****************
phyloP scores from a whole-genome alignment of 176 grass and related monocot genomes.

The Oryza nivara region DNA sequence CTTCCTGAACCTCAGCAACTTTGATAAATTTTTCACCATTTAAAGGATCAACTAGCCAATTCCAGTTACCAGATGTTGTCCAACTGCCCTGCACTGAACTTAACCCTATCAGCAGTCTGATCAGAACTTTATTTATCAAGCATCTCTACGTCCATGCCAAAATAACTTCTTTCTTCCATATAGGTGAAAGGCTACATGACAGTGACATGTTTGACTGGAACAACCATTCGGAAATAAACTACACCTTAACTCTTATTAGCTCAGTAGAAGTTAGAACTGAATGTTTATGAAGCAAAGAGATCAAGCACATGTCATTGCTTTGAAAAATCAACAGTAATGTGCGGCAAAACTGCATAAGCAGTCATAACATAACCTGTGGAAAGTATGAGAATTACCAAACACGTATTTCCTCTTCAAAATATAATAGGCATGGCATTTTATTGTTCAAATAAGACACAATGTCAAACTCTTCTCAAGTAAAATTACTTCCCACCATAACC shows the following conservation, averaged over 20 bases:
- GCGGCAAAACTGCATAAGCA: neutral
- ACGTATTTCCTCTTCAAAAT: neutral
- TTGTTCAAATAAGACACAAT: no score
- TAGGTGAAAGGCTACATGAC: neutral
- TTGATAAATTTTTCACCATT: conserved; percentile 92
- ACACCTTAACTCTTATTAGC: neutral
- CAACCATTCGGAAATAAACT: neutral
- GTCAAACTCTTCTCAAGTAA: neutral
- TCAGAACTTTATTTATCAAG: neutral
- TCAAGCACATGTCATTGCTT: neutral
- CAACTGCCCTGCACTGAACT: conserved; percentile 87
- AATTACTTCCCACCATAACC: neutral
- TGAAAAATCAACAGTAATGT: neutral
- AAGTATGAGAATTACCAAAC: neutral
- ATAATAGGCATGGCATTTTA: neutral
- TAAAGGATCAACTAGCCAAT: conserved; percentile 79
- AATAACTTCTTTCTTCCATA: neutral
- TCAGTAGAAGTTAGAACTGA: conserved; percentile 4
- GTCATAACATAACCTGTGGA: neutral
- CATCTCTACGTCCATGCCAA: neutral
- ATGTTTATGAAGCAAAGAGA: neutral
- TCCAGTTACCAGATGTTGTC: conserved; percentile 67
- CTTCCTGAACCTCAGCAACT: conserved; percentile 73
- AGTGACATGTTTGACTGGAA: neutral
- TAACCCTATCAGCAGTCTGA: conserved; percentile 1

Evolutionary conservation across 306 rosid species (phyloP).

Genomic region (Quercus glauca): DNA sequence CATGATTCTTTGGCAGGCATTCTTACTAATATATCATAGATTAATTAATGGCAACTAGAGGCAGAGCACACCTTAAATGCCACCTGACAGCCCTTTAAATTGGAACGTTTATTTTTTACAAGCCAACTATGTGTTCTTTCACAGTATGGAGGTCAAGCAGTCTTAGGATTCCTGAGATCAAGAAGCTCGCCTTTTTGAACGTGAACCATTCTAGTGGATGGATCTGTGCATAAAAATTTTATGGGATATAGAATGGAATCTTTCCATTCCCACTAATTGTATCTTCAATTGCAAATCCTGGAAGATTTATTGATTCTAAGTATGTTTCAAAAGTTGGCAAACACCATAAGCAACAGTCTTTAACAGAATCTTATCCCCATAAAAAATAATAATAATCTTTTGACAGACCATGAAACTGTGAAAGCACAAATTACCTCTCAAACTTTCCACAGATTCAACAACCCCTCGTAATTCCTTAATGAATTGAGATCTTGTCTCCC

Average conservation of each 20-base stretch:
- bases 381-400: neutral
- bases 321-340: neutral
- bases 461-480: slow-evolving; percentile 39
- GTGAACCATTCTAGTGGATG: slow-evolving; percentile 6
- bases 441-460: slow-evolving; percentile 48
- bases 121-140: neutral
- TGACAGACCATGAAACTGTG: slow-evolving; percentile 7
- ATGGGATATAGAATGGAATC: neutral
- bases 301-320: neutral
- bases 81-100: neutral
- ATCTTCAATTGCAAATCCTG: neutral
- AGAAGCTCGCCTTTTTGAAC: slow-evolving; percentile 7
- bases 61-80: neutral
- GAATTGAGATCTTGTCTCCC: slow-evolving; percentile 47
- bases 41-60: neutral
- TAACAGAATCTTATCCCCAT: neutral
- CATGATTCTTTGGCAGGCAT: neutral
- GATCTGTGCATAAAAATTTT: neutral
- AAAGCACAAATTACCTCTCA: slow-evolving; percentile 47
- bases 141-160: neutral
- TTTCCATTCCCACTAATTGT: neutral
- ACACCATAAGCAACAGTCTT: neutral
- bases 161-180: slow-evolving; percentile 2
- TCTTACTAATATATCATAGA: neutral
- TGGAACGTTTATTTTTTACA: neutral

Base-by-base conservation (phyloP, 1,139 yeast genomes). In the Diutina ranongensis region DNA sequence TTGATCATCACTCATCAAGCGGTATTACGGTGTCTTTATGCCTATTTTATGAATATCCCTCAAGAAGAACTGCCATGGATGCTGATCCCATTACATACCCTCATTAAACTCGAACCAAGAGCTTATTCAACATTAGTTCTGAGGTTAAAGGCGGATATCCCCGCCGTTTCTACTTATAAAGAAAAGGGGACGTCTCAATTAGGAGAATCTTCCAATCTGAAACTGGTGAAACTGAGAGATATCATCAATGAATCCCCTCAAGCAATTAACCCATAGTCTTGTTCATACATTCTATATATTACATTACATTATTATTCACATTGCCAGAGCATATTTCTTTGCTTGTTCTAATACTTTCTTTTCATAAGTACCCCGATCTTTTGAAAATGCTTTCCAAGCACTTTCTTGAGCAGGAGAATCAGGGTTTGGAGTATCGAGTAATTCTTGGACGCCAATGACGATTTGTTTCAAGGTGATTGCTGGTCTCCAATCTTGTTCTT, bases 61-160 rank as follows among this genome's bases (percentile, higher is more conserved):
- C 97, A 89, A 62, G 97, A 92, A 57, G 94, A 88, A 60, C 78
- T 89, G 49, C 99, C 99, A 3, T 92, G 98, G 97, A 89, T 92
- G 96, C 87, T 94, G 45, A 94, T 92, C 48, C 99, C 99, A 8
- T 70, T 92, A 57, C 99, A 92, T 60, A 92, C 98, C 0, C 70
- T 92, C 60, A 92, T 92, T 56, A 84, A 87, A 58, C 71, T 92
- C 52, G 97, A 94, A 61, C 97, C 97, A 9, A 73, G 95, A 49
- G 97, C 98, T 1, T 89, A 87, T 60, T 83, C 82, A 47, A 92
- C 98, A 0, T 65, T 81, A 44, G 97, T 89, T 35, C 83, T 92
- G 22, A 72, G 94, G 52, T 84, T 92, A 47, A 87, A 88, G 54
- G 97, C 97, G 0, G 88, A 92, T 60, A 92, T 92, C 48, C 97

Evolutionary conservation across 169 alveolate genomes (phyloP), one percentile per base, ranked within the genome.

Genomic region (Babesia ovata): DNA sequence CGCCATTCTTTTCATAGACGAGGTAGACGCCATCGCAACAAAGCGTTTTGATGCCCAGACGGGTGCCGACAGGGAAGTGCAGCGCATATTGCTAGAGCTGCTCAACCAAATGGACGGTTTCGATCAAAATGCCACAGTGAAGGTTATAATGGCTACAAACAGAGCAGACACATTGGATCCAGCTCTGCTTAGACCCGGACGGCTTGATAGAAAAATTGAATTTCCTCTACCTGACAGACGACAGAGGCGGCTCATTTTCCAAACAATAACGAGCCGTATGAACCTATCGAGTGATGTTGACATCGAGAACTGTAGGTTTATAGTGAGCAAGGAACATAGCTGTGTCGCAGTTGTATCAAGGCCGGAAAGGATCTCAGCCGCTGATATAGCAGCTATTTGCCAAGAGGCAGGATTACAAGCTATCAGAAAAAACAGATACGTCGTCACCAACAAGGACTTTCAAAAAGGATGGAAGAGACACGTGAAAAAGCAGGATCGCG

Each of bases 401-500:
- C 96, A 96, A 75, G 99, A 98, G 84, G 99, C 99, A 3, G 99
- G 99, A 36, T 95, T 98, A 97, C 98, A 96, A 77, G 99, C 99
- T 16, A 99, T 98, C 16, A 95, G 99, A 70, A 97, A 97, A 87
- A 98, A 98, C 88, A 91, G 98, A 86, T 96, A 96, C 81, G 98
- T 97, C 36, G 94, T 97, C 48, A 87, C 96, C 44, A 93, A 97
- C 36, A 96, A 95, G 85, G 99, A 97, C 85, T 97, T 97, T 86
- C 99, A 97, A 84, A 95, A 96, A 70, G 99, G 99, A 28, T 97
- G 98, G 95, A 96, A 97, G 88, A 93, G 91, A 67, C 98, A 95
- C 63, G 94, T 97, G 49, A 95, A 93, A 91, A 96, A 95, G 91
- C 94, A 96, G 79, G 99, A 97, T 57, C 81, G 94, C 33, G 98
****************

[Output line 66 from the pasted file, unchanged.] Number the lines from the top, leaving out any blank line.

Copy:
- G 97, C 97, G 0, G 88, A 92, T 60, A 92, T 92, C 48, C 97